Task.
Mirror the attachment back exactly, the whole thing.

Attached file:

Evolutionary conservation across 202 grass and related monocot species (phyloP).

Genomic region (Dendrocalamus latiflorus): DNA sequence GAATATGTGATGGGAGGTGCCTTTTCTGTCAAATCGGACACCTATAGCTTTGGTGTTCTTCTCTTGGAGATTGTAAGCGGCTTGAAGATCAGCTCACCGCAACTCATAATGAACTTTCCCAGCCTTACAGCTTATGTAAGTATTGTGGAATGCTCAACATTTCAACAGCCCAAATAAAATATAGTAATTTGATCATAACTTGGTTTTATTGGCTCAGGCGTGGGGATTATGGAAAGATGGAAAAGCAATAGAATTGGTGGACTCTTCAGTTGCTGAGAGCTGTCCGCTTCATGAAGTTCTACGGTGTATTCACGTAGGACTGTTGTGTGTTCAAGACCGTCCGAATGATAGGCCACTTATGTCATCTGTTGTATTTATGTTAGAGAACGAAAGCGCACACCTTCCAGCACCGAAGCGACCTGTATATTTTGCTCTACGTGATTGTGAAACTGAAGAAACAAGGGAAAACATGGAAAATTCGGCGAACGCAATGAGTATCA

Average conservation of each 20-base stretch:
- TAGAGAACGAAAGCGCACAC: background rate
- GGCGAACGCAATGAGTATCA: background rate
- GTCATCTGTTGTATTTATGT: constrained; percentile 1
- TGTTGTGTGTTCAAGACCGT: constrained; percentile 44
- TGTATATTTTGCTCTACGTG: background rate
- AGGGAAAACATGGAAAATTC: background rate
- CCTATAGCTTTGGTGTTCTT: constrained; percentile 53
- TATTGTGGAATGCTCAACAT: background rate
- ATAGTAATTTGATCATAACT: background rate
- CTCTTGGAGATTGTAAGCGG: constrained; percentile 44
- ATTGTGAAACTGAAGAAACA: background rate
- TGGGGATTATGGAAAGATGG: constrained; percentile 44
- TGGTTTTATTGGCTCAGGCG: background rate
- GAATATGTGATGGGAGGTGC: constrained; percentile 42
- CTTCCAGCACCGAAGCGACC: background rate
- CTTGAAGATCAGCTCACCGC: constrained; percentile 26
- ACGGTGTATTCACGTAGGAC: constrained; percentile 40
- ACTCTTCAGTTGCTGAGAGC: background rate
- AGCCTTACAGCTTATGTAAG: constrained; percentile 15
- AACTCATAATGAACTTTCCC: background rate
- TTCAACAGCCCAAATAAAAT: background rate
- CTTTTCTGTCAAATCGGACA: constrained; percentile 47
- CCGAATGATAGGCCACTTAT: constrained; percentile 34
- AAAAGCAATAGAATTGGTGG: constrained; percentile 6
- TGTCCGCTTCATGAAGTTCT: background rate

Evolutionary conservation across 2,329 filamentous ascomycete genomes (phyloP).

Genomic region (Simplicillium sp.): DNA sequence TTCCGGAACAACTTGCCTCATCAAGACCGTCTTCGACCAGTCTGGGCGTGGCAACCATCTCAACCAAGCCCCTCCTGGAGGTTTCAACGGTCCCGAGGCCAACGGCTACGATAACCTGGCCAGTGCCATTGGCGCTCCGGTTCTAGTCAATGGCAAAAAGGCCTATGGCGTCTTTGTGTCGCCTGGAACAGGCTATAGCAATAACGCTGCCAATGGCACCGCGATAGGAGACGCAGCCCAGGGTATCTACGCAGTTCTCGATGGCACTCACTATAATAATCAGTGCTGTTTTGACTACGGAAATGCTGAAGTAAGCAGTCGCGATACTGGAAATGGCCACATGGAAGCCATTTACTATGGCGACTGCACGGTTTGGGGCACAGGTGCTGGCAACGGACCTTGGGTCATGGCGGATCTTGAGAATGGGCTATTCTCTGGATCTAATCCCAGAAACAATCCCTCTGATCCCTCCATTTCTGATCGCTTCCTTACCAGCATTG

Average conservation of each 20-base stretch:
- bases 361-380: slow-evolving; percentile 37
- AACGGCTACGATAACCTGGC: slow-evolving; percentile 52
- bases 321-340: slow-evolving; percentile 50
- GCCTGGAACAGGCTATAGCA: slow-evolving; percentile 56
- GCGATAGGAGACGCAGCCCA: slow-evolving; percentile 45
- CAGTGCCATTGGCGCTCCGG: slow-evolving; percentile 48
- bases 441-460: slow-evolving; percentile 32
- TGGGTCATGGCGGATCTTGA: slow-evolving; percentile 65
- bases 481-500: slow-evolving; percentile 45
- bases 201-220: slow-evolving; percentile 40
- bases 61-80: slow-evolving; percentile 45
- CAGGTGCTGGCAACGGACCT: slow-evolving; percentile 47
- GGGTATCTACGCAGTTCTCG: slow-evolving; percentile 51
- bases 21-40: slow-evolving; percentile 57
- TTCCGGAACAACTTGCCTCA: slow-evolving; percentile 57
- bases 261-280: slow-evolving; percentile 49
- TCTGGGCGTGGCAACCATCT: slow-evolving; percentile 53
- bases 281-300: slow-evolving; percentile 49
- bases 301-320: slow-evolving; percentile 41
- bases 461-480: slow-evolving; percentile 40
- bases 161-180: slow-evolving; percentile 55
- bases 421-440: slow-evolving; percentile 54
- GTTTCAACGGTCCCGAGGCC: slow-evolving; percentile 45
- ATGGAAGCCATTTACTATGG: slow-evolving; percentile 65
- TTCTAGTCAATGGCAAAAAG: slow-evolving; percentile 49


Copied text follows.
Evolutionary conservation across 202 grass and related monocot species (phyloP).

Genomic region (Dendrocalamus latiflorus): DNA sequence GAATATGTGATGGGAGGTGCCTTTTCTGTCAAATCGGACACCTATAGCTTTGGTGTTCTTCTCTTGGAGATTGTAAGCGGCTTGAAGATCAGCTCACCGCAACTCATAATGAACTTTCCCAGCCTTACAGCTTATGTAAGTATTGTGGAATGCTCAACATTTCAACAGCCCAAATAAAATATAGTAATTTGATCATAACTTGGTTTTATTGGCTCAGGCGTGGGGATTATGGAAAGATGGAAAAGCAATAGAATTGGTGGACTCTTCAGTTGCTGAGAGCTGTCCGCTTCATGAAGTTCTACGGTGTATTCACGTAGGACTGTTGTGTGTTCAAGACCGTCCGAATGATAGGCCACTTATGTCATCTGTTGTATTTATGTTAGAGAACGAAAGCGCACACCTTCCAGCACCGAAGCGACCTGTATATTTTGCTCTACGTGATTGTGAAACTGAAGAAACAAGGGAAAACATGGAAAATTCGGCGAACGCAATGAGTATCA

Average conservation of each 20-base stretch:
- TAGAGAACGAAAGCGCACAC: background rate
- GGCGAACGCAATGAGTATCA: background rate
- GTCATCTGTTGTATTTATGT: constrained; percentile 1
- TGTTGTGTGTTCAAGACCGT: constrained; percentile 44
- TGTATATTTTGCTCTACGTG: background rate
- AGGGAAAACATGGAAAATTC: background rate
- CCTATAGCTTTGGTGTTCTT: constrained; percentile 53
- TATTGTGGAATGCTCAACAT: background rate
- ATAGTAATTTGATCATAACT: background rate
- CTCTTGGAGATTGTAAGCGG: constrained; percentile 44
- ATTGTGAAACTGAAGAAACA: background rate
- TGGGGATTATGGAAAGATGG: constrained; percentile 44
- TGGTTTTATTGGCTCAGGCG: background rate
- GAATATGTGATGGGAGGTGC: constrained; percentile 42
- CTTCCAGCACCGAAGCGACC: background rate
- CTTGAAGATCAGCTCACCGC: constrained; percentile 26
- ACGGTGTATTCACGTAGGAC: constrained; percentile 40
- ACTCTTCAGTTGCTGAGAGC: background rate
- AGCCTTACAGCTTATGTAAG: constrained; percentile 15
- AACTCATAATGAACTTTCCC: background rate
- TTCAACAGCCCAAATAAAAT: background rate
- CTTTTCTGTCAAATCGGACA: constrained; percentile 47
- CCGAATGATAGGCCACTTAT: constrained; percentile 34
- AAAAGCAATAGAATTGGTGG: constrained; percentile 6
- TGTCCGCTTCATGAAGTTCT: background rate

Evolutionary conservation across 2,329 filamentous ascomycete genomes (phyloP).

Genomic region (Simplicillium sp.): DNA sequence TTCCGGAACAACTTGCCTCATCAAGACCGTCTTCGACCAGTCTGGGCGTGGCAACCATCTCAACCAAGCCCCTCCTGGAGGTTTCAACGGTCCCGAGGCCAACGGCTACGATAACCTGGCCAGTGCCATTGGCGCTCCGGTTCTAGTCAATGGCAAAAAGGCCTATGGCGTCTTTGTGTCGCCTGGAACAGGCTATAGCAATAACGCTGCCAATGGCACCGCGATAGGAGACGCAGCCCAGGGTATCTACGCAGTTCTCGATGGCACTCACTATAATAATCAGTGCTGTTTTGACTACGGAAATGCTGAAGTAAGCAGTCGCGATACTGGAAATGGCCACATGGAAGCCATTTACTATGGCGACTGCACGGTTTGGGGCACAGGTGCTGGCAACGGACCTTGGGTCATGGCGGATCTTGAGAATGGGCTATTCTCTGGATCTAATCCCAGAAACAATCCCTCTGATCCCTCCATTTCTGATCGCTTCCTTACCAGCATTG

Average conservation of each 20-base stretch:
- bases 361-380: slow-evolving; percentile 37
- AACGGCTACGATAACCTGGC: slow-evolving; percentile 52
- bases 321-340: slow-evolving; percentile 50
- GCCTGGAACAGGCTATAGCA: slow-evolving; percentile 56
- GCGATAGGAGACGCAGCCCA: slow-evolving; percentile 45
- CAGTGCCATTGGCGCTCCGG: slow-evolving; percentile 48
- bases 441-460: slow-evolving; percentile 32
- TGGGTCATGGCGGATCTTGA: slow-evolving; percentile 65
- bases 481-500: slow-evolving; percentile 45
- bases 201-220: slow-evolving; percentile 40
- bases 61-80: slow-evolving; percentile 45
- CAGGTGCTGGCAACGGACCT: slow-evolving; percentile 47
- GGGTATCTACGCAGTTCTCG: slow-evolving; percentile 51
- bases 21-40: slow-evolving; percentile 57
- TTCCGGAACAACTTGCCTCA: slow-evolving; percentile 57
- bases 261-280: slow-evolving; percentile 49
- TCTGGGCGTGGCAACCATCT: slow-evolving; percentile 53
- bases 281-300: slow-evolving; percentile 49
- bases 301-320: slow-evolving; percentile 41
- bases 461-480: slow-evolving; percentile 40
- bases 161-180: slow-evolving; percentile 55
- bases 421-440: slow-evolving; percentile 54
- GTTTCAACGGTCCCGAGGCC: slow-evolving; percentile 45
- ATGGAAGCCATTTACTATGG: slow-evolving; percentile 65
- TTCTAGTCAATGGCAAAAAG: slow-evolving; percentile 49